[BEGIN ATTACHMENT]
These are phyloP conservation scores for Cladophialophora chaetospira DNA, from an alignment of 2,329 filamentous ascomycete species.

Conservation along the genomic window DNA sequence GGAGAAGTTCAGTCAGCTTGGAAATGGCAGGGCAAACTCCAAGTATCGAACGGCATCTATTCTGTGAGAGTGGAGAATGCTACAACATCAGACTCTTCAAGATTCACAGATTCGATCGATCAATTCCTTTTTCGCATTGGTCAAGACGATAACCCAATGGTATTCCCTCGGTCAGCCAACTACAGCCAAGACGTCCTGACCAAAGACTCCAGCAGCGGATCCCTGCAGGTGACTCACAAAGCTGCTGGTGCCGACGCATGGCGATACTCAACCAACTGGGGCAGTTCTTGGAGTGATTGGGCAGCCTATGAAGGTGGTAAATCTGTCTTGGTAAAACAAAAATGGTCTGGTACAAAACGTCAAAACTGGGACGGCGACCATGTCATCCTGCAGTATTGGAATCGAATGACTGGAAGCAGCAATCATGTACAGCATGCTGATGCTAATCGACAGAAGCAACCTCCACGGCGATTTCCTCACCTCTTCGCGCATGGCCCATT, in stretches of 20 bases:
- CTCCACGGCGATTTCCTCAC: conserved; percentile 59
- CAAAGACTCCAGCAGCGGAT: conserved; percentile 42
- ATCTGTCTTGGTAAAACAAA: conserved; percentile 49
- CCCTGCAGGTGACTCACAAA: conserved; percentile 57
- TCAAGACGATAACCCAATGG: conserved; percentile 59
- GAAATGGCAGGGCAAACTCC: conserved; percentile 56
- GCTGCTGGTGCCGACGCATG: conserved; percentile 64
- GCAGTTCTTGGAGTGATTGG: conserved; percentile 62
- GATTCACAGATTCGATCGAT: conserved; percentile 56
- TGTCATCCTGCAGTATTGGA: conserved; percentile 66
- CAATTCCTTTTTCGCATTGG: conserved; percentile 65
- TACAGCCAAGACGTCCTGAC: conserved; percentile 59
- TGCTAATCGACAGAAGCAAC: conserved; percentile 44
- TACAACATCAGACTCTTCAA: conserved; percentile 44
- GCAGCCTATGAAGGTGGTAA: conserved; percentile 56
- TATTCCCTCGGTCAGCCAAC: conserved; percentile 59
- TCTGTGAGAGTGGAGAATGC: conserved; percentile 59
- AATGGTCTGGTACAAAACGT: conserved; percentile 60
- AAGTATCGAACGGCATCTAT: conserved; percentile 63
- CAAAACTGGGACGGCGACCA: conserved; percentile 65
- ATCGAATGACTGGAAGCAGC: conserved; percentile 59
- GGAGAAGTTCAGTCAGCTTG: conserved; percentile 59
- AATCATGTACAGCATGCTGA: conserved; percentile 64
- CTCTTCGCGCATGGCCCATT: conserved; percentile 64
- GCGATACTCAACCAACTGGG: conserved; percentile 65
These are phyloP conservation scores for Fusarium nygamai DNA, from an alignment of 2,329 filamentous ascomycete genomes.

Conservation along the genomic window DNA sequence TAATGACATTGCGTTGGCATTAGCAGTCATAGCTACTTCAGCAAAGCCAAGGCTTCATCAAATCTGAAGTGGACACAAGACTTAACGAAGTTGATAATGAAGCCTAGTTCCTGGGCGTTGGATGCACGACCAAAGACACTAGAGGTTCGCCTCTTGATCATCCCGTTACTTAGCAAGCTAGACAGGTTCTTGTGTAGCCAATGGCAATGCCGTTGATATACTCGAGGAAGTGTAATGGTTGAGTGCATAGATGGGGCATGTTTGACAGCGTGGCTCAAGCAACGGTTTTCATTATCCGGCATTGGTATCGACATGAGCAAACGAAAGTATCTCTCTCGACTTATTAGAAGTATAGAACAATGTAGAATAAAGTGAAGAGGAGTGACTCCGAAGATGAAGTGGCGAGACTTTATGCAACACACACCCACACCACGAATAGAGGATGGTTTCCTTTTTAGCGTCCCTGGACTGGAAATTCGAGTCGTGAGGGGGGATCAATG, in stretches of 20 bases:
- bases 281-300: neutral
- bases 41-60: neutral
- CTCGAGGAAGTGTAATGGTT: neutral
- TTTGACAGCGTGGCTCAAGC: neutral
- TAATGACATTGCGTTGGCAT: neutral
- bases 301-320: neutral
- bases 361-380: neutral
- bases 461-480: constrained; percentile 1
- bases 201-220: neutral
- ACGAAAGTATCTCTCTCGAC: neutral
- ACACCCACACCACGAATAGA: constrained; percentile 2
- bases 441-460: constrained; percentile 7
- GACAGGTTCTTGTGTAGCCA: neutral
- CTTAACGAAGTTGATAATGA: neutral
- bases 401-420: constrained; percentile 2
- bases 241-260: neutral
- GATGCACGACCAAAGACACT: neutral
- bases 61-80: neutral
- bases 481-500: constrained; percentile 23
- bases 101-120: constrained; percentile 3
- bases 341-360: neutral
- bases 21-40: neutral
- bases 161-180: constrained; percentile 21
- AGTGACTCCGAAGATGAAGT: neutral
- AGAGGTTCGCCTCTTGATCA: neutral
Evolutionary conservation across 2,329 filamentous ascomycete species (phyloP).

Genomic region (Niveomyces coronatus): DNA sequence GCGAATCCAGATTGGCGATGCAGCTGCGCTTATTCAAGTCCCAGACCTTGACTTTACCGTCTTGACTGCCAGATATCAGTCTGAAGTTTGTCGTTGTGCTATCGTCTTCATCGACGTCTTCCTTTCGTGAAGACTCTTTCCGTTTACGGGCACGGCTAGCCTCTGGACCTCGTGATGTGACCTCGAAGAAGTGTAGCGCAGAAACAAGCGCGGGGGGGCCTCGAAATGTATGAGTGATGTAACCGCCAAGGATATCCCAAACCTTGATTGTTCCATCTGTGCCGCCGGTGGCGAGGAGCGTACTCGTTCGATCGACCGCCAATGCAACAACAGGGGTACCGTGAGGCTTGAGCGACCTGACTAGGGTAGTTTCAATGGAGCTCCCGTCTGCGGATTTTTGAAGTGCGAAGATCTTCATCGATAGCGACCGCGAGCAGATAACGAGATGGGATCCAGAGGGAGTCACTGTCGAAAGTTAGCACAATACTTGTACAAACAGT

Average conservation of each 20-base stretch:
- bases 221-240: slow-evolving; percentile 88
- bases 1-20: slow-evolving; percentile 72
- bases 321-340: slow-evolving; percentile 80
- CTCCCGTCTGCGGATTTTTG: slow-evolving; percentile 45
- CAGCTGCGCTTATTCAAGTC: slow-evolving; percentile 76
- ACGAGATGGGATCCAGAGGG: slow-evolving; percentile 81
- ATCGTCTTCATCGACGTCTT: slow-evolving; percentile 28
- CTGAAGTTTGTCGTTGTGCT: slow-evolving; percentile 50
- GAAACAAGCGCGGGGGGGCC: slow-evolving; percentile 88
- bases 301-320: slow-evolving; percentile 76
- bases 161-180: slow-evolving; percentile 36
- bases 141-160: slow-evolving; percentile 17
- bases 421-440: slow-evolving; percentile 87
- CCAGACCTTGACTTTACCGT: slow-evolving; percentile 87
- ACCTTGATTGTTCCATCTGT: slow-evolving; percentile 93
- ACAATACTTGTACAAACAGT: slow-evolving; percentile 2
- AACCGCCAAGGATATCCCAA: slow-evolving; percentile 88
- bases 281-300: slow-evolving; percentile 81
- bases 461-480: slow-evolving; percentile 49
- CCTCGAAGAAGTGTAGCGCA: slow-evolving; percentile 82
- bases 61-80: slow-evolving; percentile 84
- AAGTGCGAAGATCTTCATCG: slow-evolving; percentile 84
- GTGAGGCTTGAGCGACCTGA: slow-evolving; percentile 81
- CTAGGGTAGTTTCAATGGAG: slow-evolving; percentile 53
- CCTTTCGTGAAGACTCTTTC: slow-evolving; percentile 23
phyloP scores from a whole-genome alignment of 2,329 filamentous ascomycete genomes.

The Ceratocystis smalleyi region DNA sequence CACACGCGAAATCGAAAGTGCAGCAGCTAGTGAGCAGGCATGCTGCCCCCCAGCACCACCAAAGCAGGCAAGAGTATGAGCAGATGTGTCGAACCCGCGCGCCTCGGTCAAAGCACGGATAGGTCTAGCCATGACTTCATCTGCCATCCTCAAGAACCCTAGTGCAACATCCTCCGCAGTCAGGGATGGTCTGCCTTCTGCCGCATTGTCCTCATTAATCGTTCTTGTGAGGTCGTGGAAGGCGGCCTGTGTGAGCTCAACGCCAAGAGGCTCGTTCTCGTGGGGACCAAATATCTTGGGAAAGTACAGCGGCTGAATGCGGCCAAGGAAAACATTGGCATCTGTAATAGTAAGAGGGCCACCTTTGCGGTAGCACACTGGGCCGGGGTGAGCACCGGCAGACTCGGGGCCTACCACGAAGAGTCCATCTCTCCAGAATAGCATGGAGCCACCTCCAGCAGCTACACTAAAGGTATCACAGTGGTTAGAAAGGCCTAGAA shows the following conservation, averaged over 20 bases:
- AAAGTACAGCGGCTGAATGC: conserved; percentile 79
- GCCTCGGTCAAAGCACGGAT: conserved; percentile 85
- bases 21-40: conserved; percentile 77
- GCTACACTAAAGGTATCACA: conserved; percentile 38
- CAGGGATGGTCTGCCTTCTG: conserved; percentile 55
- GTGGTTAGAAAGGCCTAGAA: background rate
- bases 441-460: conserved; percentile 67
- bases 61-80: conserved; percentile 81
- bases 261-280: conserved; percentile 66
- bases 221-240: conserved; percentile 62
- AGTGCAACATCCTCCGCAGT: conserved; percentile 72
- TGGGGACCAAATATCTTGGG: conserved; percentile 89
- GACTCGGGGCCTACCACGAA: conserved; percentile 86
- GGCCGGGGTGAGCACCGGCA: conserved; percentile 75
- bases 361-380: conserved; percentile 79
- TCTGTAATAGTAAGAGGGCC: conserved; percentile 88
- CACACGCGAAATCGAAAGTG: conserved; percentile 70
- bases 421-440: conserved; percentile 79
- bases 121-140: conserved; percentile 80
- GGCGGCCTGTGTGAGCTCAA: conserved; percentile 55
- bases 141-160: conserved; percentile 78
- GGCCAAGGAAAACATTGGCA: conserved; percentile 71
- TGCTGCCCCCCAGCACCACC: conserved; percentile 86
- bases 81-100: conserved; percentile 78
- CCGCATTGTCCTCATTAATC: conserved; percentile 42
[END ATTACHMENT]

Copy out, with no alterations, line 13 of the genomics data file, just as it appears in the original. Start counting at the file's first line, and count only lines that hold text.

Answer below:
- CAATTCCTTTTTCGCATTGG: conserved; percentile 65